Boxwood blight, a serious fungal disease that attacks a popular garden shrub, has been found in Wisconsin for the first time at a nursery grower in Kenosha County, the Wisconsin Department of Agriculture, Trade and Consumer Protection announced today.
Department nursery inspectors found it during a routine annual inspection and sent samples for laboratory testing. The USDA Animal and Plant Health Inspection Service confirmed July 19 that the samples carried a fungus that causes boxwood blight. This fungus can also infect Pachysandra.
Boxwood and Pachysandra are common in home and public gardens. Boxwood is used for hedges and foundation plantings, and in holiday decorations. Pachysandra is a groundcover.
The fungus causes brown spots on the plant’s leaves. The spots enlarge until they merge and the leaves drop off. Black lesions also form on the plant’s woody stems. It thrives in warm, humid conditions. It is most often spread by moving infected plants, but may also be carried on garden tools, clothing, and vehicles. Even when infected plants are removed, reproductive spores may remain in the soil for up to 6 years. While fungicides may help prevent the disease, they cannot cure it. Once infected, plants and leaf litter must be burned, buried at least 2 feet deep, or double-bagged and landfilled.
The grower is contacting customers that may have received infected stock. Anyone who suspects boxwood blight should contact their county Extension office. To prevent introducing or spreading boxwood blight, Kuhn recommends that gardeners:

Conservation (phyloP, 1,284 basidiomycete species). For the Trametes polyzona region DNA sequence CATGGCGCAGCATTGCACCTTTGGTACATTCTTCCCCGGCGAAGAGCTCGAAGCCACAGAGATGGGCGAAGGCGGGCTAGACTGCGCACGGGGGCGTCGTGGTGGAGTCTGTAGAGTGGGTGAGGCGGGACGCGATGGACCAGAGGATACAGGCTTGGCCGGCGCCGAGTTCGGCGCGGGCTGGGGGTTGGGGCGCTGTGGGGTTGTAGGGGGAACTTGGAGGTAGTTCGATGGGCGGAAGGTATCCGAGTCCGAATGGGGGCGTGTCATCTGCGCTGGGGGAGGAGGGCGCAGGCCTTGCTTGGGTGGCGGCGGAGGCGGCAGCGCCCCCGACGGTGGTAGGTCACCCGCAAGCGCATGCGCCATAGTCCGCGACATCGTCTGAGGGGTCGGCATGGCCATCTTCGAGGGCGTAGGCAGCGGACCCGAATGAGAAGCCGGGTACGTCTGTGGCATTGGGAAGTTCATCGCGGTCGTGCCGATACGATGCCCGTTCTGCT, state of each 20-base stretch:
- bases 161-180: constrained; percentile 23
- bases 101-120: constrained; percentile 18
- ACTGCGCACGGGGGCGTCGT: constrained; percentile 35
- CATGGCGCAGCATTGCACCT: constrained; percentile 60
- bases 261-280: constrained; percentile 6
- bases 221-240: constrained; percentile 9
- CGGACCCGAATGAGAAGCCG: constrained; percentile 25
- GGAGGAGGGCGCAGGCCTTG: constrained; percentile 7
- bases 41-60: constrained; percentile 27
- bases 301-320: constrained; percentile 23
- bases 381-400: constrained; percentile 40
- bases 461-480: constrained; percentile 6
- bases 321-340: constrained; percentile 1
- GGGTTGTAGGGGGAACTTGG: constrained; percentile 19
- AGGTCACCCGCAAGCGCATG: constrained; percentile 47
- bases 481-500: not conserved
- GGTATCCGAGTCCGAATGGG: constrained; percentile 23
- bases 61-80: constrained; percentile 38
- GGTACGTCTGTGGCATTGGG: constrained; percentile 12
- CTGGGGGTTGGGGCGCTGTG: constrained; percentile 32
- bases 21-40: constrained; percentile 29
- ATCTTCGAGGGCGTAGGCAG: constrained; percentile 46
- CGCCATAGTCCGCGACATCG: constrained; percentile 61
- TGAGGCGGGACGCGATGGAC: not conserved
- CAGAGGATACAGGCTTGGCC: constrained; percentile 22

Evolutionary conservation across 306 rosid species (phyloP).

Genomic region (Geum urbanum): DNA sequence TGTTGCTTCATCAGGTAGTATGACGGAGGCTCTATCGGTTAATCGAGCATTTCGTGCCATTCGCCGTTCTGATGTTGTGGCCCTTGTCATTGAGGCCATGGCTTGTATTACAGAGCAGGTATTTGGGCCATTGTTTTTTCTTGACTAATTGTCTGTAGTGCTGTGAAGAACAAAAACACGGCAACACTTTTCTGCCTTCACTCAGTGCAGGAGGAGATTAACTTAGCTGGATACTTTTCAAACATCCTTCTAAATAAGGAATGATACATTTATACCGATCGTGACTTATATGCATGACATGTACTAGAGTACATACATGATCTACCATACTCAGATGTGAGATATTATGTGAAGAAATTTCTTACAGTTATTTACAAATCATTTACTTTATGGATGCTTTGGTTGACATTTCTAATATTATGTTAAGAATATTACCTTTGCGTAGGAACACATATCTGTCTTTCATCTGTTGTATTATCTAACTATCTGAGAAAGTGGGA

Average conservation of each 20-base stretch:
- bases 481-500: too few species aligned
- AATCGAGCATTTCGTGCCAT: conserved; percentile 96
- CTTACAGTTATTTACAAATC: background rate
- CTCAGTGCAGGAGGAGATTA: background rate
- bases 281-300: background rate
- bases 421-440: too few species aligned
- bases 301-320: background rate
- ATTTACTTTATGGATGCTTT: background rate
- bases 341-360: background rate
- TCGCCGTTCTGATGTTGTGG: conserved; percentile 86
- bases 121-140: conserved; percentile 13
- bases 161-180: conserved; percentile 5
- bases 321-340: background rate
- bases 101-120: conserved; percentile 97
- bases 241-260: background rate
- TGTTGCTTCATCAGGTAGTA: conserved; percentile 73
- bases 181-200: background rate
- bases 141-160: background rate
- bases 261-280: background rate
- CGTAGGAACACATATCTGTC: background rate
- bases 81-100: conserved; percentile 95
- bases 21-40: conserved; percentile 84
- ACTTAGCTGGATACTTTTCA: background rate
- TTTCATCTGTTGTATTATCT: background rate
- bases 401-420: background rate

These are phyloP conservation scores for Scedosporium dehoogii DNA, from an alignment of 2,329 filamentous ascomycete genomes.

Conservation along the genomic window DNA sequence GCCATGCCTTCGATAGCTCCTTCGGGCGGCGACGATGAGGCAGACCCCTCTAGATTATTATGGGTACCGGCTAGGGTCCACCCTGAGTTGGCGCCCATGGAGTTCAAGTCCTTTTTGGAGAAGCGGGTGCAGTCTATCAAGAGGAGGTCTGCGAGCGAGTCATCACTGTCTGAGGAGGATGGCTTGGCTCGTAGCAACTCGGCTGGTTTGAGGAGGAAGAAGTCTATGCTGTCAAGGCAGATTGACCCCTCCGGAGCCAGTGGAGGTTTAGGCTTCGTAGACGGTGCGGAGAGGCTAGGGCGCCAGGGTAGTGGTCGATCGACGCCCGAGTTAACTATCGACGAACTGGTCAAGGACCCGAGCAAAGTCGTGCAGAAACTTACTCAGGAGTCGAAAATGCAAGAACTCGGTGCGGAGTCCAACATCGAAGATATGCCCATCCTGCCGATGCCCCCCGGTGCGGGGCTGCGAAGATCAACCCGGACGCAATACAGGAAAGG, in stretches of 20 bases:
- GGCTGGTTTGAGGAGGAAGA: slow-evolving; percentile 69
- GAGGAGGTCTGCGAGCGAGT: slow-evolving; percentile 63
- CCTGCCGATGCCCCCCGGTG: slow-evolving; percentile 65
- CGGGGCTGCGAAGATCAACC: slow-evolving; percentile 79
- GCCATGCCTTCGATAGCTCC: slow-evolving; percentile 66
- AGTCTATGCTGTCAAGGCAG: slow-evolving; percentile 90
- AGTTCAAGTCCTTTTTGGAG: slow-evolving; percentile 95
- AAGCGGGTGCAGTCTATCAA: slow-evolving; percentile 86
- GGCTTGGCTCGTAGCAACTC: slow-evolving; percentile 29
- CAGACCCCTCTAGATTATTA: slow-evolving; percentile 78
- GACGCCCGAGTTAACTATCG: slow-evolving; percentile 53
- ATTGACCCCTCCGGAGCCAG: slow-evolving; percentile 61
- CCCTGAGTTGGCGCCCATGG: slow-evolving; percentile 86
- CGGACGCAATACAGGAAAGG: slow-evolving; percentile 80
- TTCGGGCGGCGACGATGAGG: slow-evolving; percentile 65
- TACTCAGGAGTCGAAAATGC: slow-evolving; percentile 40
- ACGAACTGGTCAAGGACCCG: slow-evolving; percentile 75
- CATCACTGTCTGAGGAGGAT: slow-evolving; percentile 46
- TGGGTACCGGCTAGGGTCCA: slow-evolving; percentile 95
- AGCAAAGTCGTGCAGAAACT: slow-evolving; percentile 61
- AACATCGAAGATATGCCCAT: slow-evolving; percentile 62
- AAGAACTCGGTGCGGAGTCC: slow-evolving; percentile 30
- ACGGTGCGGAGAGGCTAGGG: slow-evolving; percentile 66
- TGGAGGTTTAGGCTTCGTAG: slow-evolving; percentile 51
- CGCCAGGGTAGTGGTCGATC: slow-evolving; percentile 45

• Buy plants from reputable suppliers, nurseries or garden centers, and carefully inspect them.
• Buy less susceptible varieties. A list is available on the DATCP website: https://datcp.wi.gov/Pages/Programs_Services/BoxwoodBlight.aspx.
• Isolate new plants from existing boxwood/pachysandra plantings for at least a month.
• Space plants enough for air to circulate around them.
• Avoid overhead watering, and avoid working with plants when they are wet.
• Rake and remove leaf debris, and inspect boxwood plants frequently.
• Do not use boxwood holiday decorations near boxwood in your landscape.
• Dispose of boxwood holiday decorations by sealing in plastic bags and landfilling.
Boxwood blight first appeared in the mid-1990s in the United Kingdom and has now spread throughout Europe. It first appeared in the United States in 2011 and has now spread to more than 2 dozen states. It is unknown how it was introduced to Wisconsin.